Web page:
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Re: finding the k-nearest neighbour

  • To: mathgroup at
  • Subject: [mg26167] Re: [mg26139] finding the k-nearest neighbour
  • From: "Carl K. Woll" <carlw at>
  • Date: Thu, 30 Nov 2000 01:04:10 -0500 (EST)
  • Sender: owner-wri-mathgroup at

Hi Johannes,

A slight refinement of your idea is to replace

Abs /@ (li-x)



so that your function definition becomes

knearest[x_, li_List, k_Integer] := Sort[Abs[li - x]][[k]]

The function Abs has the attribute Listable, so it will automatically be
applied to each element in the list.

As you mentioned in your post, your function is slow because it needs to
sort the whole list. However, this is unnecessary, since you can extract the
part of your list around the point x which might be a k-nearest neighbor. In
order to do this extraction, you will need to come up with a function which
will tell you where in the list your point x belongs. One slick way of doing
this is to use the function Interpolation. For example, suppose your list is

li = Sort[Table[Random[],{10000}]

Then, you can create an index function as follows:

index[x_] =
    Round[Interpolation[Transpose[{li, N[Range[0, Length[li] - 1]]}],
          InterpolationOrder -> 0][x]];

Note the use of = instead of := above. Since Interpolation automatically
converts the function values to fixed precision numbers, I used N to convert
the integers to fixed precision numbers before Interpolation does its thing.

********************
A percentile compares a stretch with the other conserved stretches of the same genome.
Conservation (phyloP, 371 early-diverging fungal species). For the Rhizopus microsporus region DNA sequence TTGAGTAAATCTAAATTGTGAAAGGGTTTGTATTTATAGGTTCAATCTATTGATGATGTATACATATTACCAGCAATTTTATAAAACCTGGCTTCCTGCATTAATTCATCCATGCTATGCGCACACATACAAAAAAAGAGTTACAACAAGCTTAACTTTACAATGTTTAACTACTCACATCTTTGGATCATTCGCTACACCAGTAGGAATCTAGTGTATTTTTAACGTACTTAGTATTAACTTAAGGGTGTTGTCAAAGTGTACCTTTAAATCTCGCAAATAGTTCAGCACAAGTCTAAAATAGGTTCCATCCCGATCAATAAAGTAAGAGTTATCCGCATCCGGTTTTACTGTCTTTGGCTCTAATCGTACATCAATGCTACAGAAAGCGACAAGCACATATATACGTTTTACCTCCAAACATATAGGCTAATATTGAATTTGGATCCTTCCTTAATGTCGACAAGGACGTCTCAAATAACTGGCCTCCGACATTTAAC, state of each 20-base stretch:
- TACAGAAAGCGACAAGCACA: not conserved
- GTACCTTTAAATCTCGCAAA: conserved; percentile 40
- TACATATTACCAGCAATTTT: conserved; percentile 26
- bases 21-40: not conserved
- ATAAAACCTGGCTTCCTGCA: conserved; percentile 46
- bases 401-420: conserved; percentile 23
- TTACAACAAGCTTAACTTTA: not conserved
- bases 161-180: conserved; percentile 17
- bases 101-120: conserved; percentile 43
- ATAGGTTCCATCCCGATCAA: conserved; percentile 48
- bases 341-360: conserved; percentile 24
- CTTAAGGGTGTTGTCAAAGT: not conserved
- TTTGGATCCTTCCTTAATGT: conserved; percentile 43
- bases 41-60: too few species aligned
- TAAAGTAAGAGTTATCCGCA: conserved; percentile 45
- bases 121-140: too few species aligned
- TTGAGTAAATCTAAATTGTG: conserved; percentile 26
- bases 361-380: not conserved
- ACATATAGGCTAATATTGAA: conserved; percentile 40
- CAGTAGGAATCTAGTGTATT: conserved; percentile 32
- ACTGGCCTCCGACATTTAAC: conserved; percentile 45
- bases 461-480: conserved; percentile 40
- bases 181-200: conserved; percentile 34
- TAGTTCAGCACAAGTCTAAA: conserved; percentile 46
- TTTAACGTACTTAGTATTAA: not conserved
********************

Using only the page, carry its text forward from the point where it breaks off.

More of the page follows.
If I neglect to use N above, then the initial computation of the index
function will take about 5 times longer. Of course, in either case, it takes
a fraction of a second to actually compute the index of a number using the
function index. Now, we can speed up your knearest function by extracting
the relevant portion of the list before applying the Sort and Abs functions:

kfaster[x_, li_List, k_Integer] :=
    {b = Max[index[x] - k + 1, 1],
      e = Min[index[x] + k, Length[li]]},
    Sort[Abs[Take[li, {b, e}] - x]][[k]]]

As an example,

li = Table[Random[], {100000}] // Sort;
index[x_] =
    Round[Interpolation[Transpose[{li, N[Range[0, Length[li] - 1]]}],
          InterpolationOrder -> 0][x]];

Do[ans1 = knearest[.3, li, 100], {10}] // Timing
Do[ans2 = kfaster[.3, li, 100], {10}] // Timing
ans1 == ans2

{6.859 Second, Null}

{0.016 Second, Null}


So, for this test case, kfaster is nearly 400 times faster. Of course, as k
gets larger, the speed difference will decrease, until ultimately knearest
will be marginally faster when k is close to the length of the list.

Carl Woll
Physics Dept
U of Washington

----- Original Message -----
From: "Ludsteck" <Ludsteck at>
To: mathgroup at
Subject: [mg26167] [mg26139] finding the k-nearest neighbour

> Dear MathGroup members,
> I have to find the distance between a number x and its k - nearest
> neighbour in a list of numbers (where k is an integer and distance is
> simply Abs).
> This is quite easy in Mathematica. I use
> knearest[x_, li_List, k_Integer]:= Sort[ Abs/@(li - x) ][[k]]
> However, it is also very inefficient, since the whole list of absolute
> deviations
> has to be sorted. Now my lists are very long and I have to apply the
> knearest[...] function
> several thousands of times. Therefore I have to search for much faster
> solutions.
> I think the fasted way would be to use a priority queue of length k.
> Has someone other solutions or can someone provide ready-to-use code for
> priority queues in Mathematica?
> Thank you very much,
> Johannes
> Johannes Ludsteck
> Forschungsbereich Arbeitsmaerkte,
> Personalmanagement und Soziale Sicherung
> Zentrum fuer europaeische Wirtschaftsforschung
> Mannheim (ZEW)
> Postfach 103443
> D 68934 Mannheim
> E-mail: ludsteck at

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